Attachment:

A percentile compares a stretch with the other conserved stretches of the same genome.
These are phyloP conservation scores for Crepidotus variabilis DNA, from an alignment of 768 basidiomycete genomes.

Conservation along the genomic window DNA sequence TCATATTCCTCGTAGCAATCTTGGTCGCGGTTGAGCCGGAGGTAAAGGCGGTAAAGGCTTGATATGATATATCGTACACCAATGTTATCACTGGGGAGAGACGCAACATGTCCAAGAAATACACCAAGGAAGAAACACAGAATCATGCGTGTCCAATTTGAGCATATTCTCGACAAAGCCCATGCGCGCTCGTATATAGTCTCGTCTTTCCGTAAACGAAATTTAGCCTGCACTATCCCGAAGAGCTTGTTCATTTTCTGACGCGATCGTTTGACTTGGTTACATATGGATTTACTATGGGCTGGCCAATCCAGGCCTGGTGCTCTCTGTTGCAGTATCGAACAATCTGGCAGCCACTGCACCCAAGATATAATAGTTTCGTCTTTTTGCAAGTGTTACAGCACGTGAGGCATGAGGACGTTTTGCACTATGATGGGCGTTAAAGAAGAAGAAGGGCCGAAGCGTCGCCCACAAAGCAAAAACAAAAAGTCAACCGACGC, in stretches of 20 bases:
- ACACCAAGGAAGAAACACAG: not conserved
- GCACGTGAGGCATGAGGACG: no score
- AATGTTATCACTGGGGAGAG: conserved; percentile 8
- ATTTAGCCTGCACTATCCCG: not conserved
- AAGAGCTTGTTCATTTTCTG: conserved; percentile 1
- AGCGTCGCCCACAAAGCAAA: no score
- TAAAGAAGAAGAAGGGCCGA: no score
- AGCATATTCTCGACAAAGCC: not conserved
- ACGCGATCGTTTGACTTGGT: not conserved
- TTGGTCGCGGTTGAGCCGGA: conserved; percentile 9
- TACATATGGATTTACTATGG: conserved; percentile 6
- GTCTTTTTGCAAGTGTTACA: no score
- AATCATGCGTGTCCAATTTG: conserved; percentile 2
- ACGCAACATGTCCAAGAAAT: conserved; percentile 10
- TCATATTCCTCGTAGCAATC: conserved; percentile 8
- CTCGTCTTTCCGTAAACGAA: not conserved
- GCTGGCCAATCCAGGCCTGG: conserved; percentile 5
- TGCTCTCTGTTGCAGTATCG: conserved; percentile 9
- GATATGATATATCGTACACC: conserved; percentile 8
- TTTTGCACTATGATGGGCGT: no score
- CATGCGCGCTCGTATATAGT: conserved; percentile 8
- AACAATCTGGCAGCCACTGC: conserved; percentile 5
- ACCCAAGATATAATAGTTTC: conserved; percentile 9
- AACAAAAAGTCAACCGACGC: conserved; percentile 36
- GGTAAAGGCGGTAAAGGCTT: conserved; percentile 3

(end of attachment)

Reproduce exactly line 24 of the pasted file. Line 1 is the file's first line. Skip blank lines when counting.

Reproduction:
- CATGCGCGCTCGTATATAGT: conserved; percentile 8